I did Peckham Rye parkrun again at the weekend, with about around 250 people doing a 5k in an area that can claim to be one of the birth places of modern English athletics. Some of the runners were from established local running clubs like Kent AC or Dulwich Runners, some from informal local groups like Runhead AC (who run every Tuesday from the Beer Shop in Nunhead), many just enjoying being part of the parkrun crew. But it is two of the oldest established London clubs, no longer based in the area, who trace their origins back to Peckham Rye:
'South London Harriers was formed on 27th December, 1871 at a meeting in the Vivian Hotel, at 34 Philip Road (now known as Philip Walk), Peckham Rye, SE15. There was a similar Club close by in Peckham Rye, which was founded at "The King's Arms", as Peckham Hare & Hounds in October 1869, before soon changing its name to Peckham Amateur Athletic Club (PAAC). It later moved to "The Rye House", and in July 1878 moved from the Peckham Rye area to become the Blackheath Harriers' (SLH: A Brief History)
Both clubs moved away from Peckham as it became more urbanised, but are still going strong elsewhere. SLH has its clubhouse in Coulsdon, while Blackheath & Bromley Harriers AC is based at the Norman Road track in Bromley (and with a clubhouse in Hayes).
A notable Peckham athlete was a pioneer women's jumper and the first to clear five feet in the high jump. Phyllis Green (1908-99) was born at 12 Rye Lane where her father Henry Green managed the undertakers. He was a member of Peckham Harriers so no doubt encouraged his daughter who as a 17 year old at Peckham High School for Girls 'set her first world best of 1.51 metres at London's Stamford Bridge in June 1925, and equalled that mark in Brussels a month later. She raised it by half an inch when winning the WAAA title at Stamford Bridge on 11 July 1925, becoming the first woman to clear 5 feet (1.52 metres). At another London venue, Chiswick, she improved her world best to 1.55 metres (5 ft 1 in) in 1926 and her highest ever jump was 1.58 metres (5 ft 2¼ in) at the 1927 WAAA championships off a grass take-off at Reading’ – the end of a short but successful competitive career . She also held the British long jump record for a while and her personal best of 5.52 metres in 1927 was only 5 cm short of the then world record. She told a reporter in 1925 that ‘I have always jumped from the time I learned to walk…'I never went round an obstacle—I always jumped over it.' (source: Mel Watman, Women athletes between the world wars, Oxford Dictionary of National Biography, 2012)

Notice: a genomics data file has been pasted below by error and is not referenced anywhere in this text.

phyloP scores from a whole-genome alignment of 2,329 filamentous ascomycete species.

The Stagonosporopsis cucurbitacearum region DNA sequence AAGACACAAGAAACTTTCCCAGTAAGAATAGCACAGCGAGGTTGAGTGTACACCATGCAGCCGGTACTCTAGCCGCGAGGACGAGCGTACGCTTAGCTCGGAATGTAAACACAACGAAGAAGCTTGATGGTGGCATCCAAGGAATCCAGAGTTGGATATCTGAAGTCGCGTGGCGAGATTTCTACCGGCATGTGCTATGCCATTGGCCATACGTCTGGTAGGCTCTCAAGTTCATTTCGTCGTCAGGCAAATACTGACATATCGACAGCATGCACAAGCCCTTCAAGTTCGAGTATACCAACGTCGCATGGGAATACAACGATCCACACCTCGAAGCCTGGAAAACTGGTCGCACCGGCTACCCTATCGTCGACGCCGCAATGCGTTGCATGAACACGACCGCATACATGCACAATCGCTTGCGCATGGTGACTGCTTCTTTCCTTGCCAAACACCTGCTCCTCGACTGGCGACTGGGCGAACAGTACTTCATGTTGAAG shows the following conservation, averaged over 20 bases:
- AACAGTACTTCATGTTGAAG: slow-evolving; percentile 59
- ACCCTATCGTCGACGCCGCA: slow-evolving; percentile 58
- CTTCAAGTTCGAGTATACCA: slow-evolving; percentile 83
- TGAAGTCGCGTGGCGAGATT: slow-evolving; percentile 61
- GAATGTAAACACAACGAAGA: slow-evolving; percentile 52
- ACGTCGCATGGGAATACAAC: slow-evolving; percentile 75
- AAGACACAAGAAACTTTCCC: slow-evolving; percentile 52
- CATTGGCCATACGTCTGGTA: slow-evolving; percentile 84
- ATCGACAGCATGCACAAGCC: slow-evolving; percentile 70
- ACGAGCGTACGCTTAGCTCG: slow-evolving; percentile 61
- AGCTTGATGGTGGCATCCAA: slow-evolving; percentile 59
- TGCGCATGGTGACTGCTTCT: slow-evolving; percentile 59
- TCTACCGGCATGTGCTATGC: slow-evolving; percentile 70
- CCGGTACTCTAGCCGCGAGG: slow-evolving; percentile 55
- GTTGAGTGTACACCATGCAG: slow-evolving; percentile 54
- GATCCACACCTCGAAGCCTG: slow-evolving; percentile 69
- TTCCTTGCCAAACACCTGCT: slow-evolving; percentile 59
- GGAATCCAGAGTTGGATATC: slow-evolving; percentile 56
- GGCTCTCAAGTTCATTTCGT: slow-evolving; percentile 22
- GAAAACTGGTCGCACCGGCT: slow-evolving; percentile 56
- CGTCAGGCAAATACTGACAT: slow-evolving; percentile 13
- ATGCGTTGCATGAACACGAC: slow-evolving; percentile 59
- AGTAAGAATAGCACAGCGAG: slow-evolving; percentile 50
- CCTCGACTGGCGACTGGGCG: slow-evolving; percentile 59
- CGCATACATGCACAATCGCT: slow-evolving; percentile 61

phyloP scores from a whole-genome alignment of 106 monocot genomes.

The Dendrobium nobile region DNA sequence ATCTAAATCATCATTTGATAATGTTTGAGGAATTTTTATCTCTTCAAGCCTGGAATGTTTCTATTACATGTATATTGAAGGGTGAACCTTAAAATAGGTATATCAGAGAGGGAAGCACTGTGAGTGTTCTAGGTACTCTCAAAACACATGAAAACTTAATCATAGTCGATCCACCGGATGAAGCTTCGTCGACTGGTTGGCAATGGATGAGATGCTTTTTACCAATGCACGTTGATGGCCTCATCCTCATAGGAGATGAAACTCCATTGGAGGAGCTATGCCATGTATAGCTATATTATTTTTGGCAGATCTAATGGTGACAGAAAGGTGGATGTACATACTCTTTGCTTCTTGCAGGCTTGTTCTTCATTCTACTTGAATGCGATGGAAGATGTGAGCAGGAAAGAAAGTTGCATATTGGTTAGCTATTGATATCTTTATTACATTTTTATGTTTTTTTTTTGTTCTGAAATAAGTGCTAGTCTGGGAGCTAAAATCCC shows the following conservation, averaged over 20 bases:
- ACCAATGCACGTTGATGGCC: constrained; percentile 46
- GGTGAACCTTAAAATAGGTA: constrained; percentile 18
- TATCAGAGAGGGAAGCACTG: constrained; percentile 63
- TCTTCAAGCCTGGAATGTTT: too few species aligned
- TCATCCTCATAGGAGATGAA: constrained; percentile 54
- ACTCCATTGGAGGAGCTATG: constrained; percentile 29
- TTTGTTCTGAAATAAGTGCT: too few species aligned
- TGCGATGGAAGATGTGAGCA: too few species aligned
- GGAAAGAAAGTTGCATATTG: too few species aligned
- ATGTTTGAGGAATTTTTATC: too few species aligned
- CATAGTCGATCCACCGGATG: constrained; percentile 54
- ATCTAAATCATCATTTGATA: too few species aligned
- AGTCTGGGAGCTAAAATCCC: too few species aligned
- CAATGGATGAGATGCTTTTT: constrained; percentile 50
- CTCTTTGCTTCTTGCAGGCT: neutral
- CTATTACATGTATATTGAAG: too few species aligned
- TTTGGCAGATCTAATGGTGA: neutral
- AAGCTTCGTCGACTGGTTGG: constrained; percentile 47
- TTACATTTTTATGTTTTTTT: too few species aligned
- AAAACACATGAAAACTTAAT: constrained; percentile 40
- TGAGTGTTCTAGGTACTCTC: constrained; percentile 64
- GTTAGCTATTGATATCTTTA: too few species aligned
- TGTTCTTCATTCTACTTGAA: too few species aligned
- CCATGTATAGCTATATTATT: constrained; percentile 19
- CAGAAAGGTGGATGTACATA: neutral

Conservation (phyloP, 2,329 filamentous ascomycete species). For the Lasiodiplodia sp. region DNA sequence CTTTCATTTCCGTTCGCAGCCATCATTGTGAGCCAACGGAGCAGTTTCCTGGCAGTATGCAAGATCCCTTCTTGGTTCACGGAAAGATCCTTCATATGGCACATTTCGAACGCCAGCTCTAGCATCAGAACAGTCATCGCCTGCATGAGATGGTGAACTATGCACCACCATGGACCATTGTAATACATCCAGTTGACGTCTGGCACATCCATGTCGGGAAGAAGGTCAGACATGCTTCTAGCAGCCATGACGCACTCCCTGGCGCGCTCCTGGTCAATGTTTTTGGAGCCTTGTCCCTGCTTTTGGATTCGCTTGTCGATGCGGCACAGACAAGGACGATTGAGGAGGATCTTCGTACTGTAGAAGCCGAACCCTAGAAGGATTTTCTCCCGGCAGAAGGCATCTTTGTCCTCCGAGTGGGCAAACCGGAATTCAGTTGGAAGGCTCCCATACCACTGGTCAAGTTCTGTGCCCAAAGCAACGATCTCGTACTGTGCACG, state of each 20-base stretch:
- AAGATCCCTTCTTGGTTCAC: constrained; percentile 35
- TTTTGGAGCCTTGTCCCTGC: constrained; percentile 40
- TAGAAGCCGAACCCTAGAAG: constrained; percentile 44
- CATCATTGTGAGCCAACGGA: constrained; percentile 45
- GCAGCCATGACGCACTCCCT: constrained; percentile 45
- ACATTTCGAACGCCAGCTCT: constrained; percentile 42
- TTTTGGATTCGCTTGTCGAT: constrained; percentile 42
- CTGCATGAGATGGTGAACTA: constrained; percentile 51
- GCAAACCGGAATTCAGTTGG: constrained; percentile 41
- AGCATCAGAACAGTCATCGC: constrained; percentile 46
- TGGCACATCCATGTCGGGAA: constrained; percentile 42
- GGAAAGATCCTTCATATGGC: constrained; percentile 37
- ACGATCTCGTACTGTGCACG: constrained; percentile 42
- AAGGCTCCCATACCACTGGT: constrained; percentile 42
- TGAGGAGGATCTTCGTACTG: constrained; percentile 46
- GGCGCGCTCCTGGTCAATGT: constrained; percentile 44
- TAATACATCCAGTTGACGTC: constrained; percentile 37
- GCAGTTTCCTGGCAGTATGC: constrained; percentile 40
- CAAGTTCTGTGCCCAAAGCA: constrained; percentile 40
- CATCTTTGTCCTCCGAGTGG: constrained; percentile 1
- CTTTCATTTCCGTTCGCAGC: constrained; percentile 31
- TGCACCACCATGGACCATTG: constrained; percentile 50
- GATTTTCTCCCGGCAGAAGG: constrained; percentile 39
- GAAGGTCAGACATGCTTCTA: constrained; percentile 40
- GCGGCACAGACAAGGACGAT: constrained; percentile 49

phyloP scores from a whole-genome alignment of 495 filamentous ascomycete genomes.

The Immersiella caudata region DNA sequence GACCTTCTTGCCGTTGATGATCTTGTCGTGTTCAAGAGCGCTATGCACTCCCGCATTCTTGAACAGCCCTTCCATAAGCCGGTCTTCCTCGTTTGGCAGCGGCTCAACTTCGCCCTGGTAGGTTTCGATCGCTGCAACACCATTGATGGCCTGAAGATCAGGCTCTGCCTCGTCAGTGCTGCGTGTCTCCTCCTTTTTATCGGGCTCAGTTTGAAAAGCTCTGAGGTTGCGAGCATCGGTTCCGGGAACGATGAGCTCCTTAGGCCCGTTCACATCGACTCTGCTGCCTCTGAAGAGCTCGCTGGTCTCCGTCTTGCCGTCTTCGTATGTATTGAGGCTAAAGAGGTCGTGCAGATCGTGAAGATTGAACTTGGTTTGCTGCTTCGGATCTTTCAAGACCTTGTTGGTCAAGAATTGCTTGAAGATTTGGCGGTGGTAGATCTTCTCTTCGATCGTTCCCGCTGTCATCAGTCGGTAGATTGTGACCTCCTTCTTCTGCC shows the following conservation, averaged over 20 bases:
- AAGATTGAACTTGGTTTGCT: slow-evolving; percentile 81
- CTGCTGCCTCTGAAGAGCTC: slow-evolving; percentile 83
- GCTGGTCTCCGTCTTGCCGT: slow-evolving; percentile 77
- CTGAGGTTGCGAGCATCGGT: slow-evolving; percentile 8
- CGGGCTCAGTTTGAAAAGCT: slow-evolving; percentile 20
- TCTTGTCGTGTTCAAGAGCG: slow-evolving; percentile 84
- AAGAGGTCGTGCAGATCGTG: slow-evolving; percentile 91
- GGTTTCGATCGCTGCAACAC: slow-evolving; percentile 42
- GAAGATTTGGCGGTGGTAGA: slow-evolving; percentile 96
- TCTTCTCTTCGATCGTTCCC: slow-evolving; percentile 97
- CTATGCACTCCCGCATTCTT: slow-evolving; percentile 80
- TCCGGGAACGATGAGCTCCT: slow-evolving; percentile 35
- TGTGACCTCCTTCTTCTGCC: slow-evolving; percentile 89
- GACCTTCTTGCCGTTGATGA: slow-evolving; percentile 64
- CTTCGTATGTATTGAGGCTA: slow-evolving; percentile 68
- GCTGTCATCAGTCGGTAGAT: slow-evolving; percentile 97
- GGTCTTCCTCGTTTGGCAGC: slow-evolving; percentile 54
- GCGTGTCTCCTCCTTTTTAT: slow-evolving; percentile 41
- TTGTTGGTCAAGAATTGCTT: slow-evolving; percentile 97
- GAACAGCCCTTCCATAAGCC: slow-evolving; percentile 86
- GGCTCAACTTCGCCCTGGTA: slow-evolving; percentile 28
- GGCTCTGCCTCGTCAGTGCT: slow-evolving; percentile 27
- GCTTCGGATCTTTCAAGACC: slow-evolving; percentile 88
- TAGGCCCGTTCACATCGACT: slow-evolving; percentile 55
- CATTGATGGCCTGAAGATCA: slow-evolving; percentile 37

These were the early days of women’s athletics - the Women’s Amateur Athletics Association was only founded in 1922, and Phyllis Green belonged to the London Olympiades Athletics Club, the first women’s club, set up in 1921 in a period when many running clubs only admitted male members.
The only picture I have found of Phyllis Green is an etching by Percy Smith (1882-1948), held in the collection of the Birmingham Museum and Art Gallery
(see Running Past for details of the first WAAA championships, held at Downham in 1923)